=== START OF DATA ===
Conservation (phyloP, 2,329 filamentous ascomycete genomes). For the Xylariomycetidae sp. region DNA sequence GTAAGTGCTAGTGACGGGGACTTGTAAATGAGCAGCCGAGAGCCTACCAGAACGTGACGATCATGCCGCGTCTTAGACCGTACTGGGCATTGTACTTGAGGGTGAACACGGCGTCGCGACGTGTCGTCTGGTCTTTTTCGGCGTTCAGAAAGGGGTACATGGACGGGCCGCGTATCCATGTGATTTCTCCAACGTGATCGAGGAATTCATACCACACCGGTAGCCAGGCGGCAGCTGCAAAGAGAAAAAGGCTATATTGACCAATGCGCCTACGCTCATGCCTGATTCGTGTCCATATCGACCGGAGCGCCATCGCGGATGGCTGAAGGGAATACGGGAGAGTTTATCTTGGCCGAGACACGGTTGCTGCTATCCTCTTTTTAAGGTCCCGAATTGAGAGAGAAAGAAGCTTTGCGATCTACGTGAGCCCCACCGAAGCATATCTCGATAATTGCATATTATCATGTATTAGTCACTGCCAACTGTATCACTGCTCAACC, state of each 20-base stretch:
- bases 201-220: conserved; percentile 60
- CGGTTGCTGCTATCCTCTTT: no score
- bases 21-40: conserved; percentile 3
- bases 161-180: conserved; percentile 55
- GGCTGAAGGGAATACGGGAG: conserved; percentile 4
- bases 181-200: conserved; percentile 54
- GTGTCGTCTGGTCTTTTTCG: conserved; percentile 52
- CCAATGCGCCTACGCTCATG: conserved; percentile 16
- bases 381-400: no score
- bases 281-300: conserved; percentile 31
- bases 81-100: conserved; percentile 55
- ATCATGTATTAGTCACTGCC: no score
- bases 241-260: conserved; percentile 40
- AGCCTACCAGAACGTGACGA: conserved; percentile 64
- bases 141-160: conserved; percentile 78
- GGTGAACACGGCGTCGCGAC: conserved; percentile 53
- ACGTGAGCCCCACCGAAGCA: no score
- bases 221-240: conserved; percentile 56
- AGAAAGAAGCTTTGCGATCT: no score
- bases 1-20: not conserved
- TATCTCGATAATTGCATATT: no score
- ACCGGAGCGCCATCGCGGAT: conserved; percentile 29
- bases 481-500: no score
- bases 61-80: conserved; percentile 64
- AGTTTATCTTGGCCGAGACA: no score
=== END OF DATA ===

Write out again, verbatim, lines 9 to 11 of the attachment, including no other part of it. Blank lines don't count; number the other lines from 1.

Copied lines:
- CCAATGCGCCTACGCTCATG: conserved; percentile 16
- bases 381-400: no score
- bases 281-300: conserved; percentile 31